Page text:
GOO GOO DOLLS – Boxes (2016)
GOO GOO DOLLS are celebrating their 30 years of existence with a new release, “Boxes“. On this new album, the Goo Goo Dolls seem to have rekindled the charismatic flair first featured on 1995’s breakout album A Boy Named Goo, launching the band atop rock’s mainstream menu.
30 years. This amount of time constitutes the entirety of what many consider to be the middle-age of an average human being. For the Goo Goo Dolls, this number represents the amount of time they’ve spent evolving.
Evolution isn’t really the first word many would use to describe the pop-rock outfit hailing from Buffalo, but it has defined their surprisingly dynamic career.
They formed in 1986 as a punk-heavy rock outfit in Metal Blade Records, barely able to play their instruments and often under the influence of alcohol and other drugs when showing up to record or perform.
Their third album, Hold Me Up, signified their transition, a trend that continued with the critically well-received but oft overlooked Superstar Car Wash. However, after they broke through on mainstream radio with Name in 1995, they eventually morphed into the adult contemporary mom idols we know today.
The point in mentioning all of this today is that the Goo Goo Dolls are, at their heart, a band that knows how to tweak the various facets of their sound and still maintain their identity.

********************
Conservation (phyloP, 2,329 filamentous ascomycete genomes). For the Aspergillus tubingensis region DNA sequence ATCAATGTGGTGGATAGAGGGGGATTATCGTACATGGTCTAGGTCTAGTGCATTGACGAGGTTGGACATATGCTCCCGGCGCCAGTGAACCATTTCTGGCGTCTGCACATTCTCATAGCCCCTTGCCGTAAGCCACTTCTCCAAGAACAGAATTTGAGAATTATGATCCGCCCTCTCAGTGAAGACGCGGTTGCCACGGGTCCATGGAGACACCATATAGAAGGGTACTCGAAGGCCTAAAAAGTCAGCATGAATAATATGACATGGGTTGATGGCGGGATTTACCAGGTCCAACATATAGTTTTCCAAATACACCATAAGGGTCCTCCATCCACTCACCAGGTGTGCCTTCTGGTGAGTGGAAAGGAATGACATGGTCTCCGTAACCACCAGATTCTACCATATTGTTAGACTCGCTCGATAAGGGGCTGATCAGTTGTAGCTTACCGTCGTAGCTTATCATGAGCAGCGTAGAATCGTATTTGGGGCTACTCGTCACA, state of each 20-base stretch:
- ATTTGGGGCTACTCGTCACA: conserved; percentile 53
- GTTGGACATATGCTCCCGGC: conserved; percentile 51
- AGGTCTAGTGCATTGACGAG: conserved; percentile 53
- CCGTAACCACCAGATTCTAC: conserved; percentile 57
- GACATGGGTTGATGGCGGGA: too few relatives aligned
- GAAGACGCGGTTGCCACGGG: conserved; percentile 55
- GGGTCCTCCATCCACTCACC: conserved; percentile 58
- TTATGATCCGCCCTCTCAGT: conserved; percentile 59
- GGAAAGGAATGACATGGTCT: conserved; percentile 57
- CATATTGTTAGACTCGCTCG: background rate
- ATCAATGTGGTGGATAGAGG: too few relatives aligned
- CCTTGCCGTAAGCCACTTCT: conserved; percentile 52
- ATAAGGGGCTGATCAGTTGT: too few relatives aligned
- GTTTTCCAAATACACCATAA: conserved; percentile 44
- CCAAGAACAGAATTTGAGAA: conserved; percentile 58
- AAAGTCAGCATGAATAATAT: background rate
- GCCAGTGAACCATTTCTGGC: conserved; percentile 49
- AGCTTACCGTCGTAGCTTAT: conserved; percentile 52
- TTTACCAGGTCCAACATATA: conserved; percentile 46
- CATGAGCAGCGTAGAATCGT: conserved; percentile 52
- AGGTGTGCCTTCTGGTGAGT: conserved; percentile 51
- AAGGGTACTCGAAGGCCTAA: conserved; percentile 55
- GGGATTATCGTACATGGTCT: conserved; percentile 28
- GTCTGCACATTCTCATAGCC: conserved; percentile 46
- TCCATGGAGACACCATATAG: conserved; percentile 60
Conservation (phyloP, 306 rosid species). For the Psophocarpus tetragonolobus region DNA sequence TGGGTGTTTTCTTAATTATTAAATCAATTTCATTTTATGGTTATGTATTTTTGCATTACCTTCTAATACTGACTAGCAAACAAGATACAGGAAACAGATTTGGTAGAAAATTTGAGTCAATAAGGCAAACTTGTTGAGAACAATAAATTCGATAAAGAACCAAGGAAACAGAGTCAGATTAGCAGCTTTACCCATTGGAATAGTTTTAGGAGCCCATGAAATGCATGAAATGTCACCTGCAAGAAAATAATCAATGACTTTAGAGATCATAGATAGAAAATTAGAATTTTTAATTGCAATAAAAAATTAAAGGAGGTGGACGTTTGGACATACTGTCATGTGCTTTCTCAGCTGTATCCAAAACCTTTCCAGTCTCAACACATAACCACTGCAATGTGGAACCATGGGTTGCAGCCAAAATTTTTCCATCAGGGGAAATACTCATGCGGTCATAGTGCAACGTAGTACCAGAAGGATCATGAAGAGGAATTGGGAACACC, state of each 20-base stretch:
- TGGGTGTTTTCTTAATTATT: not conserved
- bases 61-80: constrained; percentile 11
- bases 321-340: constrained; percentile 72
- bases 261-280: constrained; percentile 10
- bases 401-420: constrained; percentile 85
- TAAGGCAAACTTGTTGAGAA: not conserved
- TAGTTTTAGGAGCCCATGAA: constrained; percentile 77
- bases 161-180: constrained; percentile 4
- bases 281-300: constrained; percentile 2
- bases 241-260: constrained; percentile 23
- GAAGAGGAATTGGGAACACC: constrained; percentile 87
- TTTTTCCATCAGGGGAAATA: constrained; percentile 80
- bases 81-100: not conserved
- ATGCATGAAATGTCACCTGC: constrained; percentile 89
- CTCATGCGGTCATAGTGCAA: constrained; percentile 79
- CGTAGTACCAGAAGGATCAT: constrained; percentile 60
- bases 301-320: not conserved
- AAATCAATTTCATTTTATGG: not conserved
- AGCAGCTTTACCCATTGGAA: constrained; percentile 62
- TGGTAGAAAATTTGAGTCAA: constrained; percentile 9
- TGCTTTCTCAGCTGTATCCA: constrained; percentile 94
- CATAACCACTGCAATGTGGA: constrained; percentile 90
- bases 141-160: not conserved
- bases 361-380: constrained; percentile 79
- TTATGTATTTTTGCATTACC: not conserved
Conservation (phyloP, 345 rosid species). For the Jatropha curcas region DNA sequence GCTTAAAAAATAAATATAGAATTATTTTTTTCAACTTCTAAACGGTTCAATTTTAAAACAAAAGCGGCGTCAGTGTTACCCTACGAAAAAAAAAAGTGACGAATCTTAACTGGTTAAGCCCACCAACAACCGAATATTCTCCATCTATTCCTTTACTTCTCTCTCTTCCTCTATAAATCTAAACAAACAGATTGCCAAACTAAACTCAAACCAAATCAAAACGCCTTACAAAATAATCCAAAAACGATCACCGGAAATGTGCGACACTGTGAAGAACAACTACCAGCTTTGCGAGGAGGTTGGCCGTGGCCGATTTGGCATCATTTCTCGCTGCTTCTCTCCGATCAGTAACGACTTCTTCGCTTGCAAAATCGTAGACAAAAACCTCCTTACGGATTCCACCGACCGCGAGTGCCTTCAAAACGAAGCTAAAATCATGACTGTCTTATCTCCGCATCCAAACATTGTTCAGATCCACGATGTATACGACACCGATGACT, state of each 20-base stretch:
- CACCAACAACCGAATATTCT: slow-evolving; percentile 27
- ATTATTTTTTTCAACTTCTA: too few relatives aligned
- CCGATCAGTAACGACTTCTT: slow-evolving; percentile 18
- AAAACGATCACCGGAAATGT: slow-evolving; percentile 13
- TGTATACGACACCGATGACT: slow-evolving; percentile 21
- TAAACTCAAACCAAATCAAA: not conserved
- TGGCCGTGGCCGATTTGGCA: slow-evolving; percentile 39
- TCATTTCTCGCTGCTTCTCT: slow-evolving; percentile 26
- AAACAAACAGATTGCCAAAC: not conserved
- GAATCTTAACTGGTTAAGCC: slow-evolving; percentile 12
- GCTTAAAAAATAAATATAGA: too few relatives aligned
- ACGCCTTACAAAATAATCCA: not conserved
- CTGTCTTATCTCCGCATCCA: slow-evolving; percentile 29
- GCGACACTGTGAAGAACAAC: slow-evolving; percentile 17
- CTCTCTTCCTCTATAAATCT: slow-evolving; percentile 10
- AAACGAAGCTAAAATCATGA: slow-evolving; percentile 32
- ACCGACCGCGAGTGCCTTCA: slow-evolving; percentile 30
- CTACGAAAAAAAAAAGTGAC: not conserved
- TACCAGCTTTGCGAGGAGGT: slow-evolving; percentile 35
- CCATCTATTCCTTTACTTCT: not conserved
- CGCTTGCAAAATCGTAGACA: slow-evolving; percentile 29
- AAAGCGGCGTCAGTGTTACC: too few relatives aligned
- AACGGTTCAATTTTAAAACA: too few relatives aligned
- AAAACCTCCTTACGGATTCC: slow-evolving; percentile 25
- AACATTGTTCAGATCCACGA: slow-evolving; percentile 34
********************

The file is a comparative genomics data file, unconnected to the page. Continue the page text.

On “Boxes”, the Goo Goo Dolls manage to stay true to a back-to-basics formula that ultimately produces an infectious collection of pure pop-rock bliss.
Sure, it’s all safe, easy melodies, but darn good modern rock. With tracks like, “Over and Over,” “Souls in the Machine,” “The Pin” and “Reverse,” the new album delivers some solid guitar-driven tunes centered around the polished vocals of John Rzeznik, who sounds better than ever.
The smooth-singing Rzeznik temporarily steps aside from the microphone to allow bassist Robby Takac to add his gritty vocals to “Free of Me” and “Prayer in My Pocket” for a slight change of pace that harkens back to the band’s early days.
In terms of songcraft, Goo Goo Dolls are a model of consistency: few bands have amassed a catalog with so many solid, well-written tunes. And while not everything is successful on Boxes—for example, the midtempo, synth-burnished “Lucky One” tries too hard to sound modern—every song has seamless arrangements and a distinctive approach.
Plus, it’s almost impossible to be cynical in the face of comforting lyrics such as “Don’t be afraid, darling—I know you’ll always be brave.”
Yes, very nice modern rock&pop indeed.
01 – Over and Over
02 – Souls in the Machine
03 – Flood (feat. Sydney Sierota)
04 – The Pin
05 – Boxes
06 – Free of Me
07 – Reverse
08 – Lucky One
09 – So Alive
10 – Prayer in My Pocket
11 – Long Way Home
John Rzeznik – vocals, guitar
Robby Takac – vocals, bass
Craig MacIntyre — drums, percussion
Gunnar Olsen — drums, guitar
Shawn Pelton — drums
Mike Adubato, Drew Pearson — keyboards
Sydney Sierota — vocals
Brad Fernquist — guitar
Derek A.E. Fuhrmann — guitar, piano, background vocals
Clare Fisher, Gretchen Fisher, Kiersten Fisher — strings
Yazz Alali, John Alicastro, Rachel Kanner, Kim Kat, Mark Neisser — background vocals
BUY IT !